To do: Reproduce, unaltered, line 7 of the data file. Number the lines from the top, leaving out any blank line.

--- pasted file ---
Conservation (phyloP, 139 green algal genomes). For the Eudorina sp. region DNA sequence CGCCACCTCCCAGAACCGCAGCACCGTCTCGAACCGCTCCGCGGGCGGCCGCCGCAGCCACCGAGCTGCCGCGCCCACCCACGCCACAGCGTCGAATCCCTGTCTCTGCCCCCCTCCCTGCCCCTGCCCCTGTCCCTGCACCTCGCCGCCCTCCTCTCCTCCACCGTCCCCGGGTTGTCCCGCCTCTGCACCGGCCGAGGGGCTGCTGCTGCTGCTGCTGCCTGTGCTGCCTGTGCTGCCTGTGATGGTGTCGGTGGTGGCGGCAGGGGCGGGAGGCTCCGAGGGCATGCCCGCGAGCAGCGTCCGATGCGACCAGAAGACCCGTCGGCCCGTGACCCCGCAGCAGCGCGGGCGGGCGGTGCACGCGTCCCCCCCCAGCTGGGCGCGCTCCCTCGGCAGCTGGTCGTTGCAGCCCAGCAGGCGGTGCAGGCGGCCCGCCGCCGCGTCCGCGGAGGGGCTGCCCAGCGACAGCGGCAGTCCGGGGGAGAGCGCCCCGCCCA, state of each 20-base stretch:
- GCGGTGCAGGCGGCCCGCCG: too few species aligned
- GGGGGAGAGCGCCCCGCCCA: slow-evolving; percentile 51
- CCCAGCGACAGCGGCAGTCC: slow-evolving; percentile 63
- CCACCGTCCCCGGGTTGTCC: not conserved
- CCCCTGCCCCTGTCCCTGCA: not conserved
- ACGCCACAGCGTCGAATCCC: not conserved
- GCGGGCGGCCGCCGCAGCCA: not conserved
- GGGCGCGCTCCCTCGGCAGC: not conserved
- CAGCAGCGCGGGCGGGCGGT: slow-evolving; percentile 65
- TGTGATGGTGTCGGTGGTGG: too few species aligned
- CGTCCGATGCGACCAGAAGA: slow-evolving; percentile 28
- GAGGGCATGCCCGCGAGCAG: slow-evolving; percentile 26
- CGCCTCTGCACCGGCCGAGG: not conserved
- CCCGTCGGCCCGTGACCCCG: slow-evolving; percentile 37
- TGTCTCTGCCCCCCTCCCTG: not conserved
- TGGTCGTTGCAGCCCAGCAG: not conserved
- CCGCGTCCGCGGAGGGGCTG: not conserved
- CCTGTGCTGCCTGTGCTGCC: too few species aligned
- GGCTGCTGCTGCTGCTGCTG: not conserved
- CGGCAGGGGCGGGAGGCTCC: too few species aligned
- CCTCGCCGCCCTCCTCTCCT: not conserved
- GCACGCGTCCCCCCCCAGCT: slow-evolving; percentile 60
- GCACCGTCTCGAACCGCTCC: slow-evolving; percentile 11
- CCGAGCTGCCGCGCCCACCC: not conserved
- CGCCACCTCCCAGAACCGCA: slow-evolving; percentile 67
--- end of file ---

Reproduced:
- ACGCCACAGCGTCGAATCCC: not conserved